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Agent Electron: Short Film Review


Directed By: #PrashastSingh

Starring: #PrashastSingh

Short Film Review by Huw Buckley


Lev Kulushov’s theory of montage, developed during the 1910s and 1920s, explored the relationship between different images and how the sequence in which they are presented can be crucial to our interpretation of what we are seeing. Prashast Singh’s Agent Electron, a potentially Avant Garde take on the superhero genre, reminded me of this as I tried to piece together the short film’s story and decode the themes the filmmaker wished to convey. The piece itself is presented in reverse-chronological order, which lends itself to this kind of discussion, as the audience’s interpretation of what is happening is completely warped.

This is a short silent film - clocking in at just under 3 minutes - which comprises of a collection of captioned still images, with a shaking effect added to the images in post-production. This, coupled with a grating industrial soundtrack, results in an uncomfortable viewing experience, short as it may be. The film’s length, or lack thereof, coupled with the lack of dialogue or even some kind of indication of the only character’s emotional state within the captions, leaves the film feeling rather like an experiment in montage, with the visuals mostly holding the key to audience interpretation. Unfortunately, the central performance, also given by Prashat Singh, in my opinion lacks the clarity or quality to adequately convey such depth, which will likely leave the audience feeling somewhat bewildered as a result.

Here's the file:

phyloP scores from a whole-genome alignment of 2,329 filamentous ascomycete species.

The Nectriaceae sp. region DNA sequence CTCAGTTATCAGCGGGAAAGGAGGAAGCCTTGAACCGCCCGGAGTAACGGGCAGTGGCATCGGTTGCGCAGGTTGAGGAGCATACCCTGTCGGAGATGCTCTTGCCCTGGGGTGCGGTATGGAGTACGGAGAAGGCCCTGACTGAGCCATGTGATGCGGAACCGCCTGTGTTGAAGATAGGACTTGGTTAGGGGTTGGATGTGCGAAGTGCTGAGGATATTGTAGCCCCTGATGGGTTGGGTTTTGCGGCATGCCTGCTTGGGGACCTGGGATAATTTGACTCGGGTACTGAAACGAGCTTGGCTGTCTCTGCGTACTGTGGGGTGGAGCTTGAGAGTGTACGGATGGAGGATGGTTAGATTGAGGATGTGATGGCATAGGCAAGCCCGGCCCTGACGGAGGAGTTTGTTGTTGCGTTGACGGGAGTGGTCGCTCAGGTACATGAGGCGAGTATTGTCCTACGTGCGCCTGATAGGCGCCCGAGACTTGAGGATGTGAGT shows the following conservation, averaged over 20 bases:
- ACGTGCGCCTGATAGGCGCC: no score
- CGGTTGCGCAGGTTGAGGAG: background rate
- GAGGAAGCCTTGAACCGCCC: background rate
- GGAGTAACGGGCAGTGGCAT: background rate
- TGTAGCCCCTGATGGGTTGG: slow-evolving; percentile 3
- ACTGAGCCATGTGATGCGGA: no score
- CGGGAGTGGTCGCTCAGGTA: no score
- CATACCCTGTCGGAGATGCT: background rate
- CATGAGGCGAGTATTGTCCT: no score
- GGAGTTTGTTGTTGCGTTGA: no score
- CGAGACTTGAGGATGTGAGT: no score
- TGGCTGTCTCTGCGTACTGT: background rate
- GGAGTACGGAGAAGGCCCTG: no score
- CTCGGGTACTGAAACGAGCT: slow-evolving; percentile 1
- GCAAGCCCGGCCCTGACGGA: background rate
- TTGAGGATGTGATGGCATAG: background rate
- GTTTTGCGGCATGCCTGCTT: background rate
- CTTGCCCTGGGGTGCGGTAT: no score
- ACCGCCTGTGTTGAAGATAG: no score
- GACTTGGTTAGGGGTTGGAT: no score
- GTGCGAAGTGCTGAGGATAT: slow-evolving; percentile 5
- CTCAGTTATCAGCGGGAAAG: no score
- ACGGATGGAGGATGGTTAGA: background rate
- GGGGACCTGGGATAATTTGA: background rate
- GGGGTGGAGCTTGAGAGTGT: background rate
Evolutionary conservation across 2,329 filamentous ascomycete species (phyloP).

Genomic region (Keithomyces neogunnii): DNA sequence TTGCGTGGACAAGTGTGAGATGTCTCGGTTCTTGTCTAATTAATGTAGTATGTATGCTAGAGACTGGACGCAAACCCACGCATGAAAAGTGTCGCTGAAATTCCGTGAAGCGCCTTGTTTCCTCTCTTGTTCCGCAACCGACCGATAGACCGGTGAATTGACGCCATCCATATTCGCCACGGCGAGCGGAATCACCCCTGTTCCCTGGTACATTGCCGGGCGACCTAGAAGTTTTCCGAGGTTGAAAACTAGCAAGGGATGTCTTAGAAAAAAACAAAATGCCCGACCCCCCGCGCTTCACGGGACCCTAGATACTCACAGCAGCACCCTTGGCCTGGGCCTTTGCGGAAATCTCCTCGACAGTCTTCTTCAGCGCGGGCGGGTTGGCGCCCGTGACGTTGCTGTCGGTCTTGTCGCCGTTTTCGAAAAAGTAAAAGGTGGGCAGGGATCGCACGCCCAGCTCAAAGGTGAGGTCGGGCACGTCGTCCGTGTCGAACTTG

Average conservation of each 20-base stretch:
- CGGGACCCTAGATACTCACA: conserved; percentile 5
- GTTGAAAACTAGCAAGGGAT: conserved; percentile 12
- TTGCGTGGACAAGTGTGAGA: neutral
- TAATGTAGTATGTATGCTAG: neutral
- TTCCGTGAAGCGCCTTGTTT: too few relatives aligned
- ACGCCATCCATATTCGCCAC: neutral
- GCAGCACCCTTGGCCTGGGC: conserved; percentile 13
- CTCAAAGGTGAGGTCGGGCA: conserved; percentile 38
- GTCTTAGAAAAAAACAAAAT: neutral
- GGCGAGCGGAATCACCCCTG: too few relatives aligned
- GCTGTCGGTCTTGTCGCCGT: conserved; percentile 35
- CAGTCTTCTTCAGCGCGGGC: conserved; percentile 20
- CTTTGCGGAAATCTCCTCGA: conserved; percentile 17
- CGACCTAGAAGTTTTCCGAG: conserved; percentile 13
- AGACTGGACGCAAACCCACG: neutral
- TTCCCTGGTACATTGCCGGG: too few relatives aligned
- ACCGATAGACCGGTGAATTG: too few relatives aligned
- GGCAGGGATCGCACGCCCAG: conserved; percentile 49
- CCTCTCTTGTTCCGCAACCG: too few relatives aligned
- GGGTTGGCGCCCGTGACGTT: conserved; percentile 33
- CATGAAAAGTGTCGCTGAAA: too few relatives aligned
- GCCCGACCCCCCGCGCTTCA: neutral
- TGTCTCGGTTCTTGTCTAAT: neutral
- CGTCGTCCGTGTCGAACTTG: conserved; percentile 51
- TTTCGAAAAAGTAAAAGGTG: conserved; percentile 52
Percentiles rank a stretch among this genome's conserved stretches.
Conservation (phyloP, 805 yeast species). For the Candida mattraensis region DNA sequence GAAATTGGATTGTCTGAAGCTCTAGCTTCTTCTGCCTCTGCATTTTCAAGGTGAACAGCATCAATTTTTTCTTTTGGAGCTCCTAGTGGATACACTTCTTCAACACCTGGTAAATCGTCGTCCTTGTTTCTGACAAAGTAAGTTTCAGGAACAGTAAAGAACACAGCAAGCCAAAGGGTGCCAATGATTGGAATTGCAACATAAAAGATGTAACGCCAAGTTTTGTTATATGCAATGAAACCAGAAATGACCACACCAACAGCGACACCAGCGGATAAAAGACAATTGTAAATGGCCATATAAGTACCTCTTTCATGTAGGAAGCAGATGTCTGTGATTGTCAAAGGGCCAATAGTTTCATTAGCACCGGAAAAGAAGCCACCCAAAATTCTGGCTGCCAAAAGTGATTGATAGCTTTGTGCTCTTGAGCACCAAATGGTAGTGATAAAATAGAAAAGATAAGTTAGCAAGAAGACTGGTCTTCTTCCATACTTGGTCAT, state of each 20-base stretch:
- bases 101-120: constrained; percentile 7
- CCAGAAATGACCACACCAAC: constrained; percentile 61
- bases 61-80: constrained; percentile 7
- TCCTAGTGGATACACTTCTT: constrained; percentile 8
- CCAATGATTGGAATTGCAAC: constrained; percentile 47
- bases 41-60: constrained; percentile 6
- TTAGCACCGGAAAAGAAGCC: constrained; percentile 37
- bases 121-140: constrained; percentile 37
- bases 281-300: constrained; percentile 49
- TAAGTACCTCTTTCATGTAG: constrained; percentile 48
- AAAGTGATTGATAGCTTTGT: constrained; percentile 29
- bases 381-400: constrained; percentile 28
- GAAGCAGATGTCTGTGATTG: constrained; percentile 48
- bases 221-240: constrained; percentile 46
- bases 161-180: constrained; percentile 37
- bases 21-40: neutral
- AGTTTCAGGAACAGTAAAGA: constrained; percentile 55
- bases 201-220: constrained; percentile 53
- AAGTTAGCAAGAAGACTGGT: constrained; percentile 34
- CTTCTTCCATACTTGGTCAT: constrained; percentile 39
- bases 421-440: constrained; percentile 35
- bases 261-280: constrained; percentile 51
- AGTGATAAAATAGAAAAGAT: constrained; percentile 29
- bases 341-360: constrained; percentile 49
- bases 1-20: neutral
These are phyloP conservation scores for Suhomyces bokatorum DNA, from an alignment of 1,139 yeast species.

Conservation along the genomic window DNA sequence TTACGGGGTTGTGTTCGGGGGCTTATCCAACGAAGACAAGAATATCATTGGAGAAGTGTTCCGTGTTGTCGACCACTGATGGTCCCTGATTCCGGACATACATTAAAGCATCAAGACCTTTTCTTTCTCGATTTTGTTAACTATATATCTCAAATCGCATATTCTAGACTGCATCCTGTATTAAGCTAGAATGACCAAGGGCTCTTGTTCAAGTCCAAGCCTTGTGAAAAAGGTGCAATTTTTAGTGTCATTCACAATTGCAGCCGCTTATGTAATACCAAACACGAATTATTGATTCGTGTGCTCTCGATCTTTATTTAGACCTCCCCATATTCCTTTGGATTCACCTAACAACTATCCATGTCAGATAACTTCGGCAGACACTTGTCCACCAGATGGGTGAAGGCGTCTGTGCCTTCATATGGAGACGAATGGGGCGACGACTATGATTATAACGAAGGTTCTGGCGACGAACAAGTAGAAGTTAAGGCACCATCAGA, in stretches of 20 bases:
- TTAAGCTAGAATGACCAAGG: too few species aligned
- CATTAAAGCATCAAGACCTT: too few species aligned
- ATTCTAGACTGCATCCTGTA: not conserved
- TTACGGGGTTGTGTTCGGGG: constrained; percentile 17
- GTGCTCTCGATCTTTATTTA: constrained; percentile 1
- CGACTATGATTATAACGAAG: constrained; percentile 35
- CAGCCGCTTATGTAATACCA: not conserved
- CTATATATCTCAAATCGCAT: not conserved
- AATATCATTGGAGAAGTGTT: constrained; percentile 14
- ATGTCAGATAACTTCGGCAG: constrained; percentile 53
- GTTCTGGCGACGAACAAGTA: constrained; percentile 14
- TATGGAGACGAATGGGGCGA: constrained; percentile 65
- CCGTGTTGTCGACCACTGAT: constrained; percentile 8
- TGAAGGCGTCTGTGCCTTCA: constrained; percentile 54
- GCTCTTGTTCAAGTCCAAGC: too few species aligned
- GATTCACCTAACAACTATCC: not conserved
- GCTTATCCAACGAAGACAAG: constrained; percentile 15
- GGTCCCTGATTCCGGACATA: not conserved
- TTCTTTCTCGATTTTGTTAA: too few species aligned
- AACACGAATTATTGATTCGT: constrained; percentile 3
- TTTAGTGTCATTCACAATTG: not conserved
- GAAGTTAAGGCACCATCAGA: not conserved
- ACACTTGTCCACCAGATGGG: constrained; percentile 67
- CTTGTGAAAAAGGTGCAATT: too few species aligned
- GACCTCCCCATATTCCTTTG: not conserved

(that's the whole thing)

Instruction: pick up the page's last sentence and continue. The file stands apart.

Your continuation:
This isn’t necessarily a criticism. The film is completely original and unique in its approach to the medium, and it is certainly a brave effort. Intentionally or not, the film feels somewhat sinister, with its offkey tone and nihilistic subject matter, playing rather like a Robert Eggers horror film, as opposed to a superhero movie, as billed. It may well leave you feeling somewhat cold, gripped by nihilism (I certainly felt this way). If the measure of good art is its ability to elicit a reaction, then the Singh’s short film certainly succeeds, though it’s difficult to say whether this was the kind of reaction the filmmaker was searching for. For the sheer experience alone, I would recommend giving Agent Electron a go. It may be that you are able to take more from the film than I, and the subjectivity of the cinematic experience is arguably what keeps filmmaking, and its subsequent viewership, fresh and ever engaging. It could simply be that, on this occasion, this piece of art was beyond my intellectual grasp.



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